Exercise and soft tissue injury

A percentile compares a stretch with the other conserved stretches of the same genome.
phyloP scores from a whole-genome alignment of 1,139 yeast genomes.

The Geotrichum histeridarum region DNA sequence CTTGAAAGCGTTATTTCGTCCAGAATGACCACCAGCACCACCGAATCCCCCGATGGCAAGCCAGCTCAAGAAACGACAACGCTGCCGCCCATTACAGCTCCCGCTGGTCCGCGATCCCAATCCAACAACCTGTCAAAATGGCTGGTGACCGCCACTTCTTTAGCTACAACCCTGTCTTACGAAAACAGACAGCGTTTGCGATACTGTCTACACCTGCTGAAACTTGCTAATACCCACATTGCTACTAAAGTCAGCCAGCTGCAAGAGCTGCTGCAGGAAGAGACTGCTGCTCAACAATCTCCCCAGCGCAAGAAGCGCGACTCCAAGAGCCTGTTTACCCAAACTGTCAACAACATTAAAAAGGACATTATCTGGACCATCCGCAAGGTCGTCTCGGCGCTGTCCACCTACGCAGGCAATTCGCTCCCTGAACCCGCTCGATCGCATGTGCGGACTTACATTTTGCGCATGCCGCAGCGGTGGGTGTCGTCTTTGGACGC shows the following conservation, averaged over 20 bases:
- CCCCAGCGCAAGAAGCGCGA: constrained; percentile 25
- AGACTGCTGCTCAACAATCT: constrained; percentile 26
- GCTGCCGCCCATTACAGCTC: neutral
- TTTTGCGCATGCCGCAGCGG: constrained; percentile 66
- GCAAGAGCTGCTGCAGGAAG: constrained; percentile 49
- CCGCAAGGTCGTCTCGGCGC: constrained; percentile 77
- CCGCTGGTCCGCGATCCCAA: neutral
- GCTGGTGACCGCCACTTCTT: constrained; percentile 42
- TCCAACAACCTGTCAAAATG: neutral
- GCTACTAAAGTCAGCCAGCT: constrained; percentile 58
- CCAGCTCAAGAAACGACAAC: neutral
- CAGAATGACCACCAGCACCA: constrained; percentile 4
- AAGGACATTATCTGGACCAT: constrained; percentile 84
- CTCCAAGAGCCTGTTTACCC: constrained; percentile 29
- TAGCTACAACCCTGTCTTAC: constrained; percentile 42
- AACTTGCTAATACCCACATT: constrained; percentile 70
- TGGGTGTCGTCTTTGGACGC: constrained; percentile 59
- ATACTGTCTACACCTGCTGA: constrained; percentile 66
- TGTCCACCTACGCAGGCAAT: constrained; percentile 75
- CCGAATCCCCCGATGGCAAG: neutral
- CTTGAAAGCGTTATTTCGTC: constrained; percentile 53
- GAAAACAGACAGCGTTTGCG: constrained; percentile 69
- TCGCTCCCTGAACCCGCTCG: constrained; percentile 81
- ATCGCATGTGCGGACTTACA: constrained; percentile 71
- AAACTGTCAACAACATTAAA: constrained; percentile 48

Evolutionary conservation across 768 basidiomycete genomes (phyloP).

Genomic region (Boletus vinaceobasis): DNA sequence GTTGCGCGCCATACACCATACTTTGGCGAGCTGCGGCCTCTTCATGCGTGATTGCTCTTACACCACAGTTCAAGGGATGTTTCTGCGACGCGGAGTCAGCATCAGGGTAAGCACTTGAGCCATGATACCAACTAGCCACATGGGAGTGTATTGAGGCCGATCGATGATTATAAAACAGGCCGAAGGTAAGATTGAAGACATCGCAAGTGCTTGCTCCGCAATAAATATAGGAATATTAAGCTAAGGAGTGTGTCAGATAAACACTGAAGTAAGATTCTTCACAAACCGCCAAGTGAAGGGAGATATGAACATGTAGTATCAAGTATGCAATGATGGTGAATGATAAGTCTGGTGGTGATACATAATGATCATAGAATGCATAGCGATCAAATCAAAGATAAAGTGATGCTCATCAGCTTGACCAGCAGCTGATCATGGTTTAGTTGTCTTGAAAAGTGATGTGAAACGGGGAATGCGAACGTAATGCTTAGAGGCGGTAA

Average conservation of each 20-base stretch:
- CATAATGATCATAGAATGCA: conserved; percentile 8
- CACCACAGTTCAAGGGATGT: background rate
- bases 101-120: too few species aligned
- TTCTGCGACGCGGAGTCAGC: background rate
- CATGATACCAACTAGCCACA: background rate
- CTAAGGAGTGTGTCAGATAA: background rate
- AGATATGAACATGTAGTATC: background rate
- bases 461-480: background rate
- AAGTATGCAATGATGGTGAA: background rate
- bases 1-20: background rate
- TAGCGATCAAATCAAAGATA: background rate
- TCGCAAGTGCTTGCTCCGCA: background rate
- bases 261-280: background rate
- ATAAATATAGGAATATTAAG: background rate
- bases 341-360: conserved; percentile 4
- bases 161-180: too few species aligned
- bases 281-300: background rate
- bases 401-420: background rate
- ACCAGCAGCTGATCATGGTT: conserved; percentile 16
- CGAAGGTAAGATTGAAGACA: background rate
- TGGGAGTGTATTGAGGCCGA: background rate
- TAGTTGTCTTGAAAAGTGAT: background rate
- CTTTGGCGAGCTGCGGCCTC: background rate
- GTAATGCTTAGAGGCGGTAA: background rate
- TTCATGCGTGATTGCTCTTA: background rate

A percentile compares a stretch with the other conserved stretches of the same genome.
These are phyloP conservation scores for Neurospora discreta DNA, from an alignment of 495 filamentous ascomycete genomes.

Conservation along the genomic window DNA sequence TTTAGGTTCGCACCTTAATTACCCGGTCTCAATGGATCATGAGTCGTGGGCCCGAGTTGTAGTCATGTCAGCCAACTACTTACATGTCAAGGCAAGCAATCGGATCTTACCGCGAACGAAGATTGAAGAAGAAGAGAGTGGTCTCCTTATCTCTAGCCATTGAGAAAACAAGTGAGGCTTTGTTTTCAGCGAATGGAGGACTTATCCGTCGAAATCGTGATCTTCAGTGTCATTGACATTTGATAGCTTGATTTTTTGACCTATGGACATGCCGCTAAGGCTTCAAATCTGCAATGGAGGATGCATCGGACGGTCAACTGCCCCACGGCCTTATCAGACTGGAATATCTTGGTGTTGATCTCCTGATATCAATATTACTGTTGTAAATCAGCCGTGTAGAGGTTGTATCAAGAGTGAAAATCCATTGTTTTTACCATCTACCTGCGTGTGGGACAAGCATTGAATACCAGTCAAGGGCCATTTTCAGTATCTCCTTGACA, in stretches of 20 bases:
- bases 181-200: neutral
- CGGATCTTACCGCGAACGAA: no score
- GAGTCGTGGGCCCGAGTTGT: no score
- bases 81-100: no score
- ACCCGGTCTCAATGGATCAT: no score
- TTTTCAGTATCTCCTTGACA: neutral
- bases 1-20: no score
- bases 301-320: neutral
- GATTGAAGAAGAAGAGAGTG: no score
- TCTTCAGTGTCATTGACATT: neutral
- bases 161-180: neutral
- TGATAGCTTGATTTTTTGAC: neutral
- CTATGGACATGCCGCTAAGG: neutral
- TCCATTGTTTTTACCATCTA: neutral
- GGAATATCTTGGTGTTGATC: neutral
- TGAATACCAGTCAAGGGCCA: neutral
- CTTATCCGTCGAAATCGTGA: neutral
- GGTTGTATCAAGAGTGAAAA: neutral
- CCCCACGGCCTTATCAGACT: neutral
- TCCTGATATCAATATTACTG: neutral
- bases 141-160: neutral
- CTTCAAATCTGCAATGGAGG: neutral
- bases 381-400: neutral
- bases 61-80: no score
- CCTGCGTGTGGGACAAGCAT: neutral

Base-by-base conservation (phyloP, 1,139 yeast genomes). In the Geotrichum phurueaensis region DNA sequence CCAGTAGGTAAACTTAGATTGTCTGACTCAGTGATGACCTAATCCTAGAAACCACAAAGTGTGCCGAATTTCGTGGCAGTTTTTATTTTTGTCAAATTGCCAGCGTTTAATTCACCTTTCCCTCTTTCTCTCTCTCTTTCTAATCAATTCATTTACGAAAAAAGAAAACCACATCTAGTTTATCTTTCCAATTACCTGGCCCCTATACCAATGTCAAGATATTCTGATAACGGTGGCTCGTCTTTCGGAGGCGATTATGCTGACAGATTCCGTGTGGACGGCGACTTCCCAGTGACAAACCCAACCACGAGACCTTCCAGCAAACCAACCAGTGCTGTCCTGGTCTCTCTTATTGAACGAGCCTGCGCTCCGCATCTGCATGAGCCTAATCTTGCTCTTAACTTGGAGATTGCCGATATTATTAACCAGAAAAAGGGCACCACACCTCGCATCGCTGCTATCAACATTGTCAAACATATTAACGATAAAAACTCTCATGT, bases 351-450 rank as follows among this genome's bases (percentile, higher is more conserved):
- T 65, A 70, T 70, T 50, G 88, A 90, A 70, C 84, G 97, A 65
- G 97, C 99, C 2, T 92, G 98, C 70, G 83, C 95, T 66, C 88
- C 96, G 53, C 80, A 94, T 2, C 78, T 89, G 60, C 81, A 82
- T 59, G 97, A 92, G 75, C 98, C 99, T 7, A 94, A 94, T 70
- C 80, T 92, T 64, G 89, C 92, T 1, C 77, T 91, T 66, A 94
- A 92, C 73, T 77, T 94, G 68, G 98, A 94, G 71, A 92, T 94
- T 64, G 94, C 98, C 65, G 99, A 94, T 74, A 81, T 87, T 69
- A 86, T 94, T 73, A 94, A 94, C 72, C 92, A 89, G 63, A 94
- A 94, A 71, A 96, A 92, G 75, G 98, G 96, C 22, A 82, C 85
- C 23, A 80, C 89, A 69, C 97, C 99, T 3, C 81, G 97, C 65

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Once the almost exclusive domain of the orthopaedic surgeon, sports injuries are now being seen with increasing frequency by other specialists, including rheumatologists. It is therefore important for rheumatologists to be able to diagnose and manage the various musculoskeletal conditions that are associated with physical activity. Soft tissue injuries are a very common cause of morbidity in both competitive and recreational athletes. Most of these conditions are provoked by muscle-tendon overload (or overuse) that is usually the result of excessive training or improper training techniques. However, despite an emerging literature on the natural history of soft tissue overuse syndromes, relatively little is known about the causes, incidence and outcome of many of these injuries. Of the methodologically robust epidemiological studies that have been done, most have focused on habitual distance runners. In this population, it has been reported that the incidence of injury can be as high as 50% or more, and that overtraining and the presence of previous injury are the most significant predictors of future injury. In other popular forms of exercise, such as walking, swimming, cycling, aerobics and racquet sports, injuries are also reported with high frequency but, to date, no prospective studies have examined actual incidences in these populations, and risk factors for injury in these activities remain speculative. Several of the more commonly occurring soft tissue injuries (such as rotator cuff tendinitis, lateral and medial epicondylitis, patellar tendinitis, the iliotibial band friction syndrome, Achilles tendinitis and plantar fasciitis) exemplify the overuse concept and are therefore highlighted in this review. The management of these, and most other, exercise-related soft tissue injuries is directed towards promptly restoring normal function and preventing re-injury.
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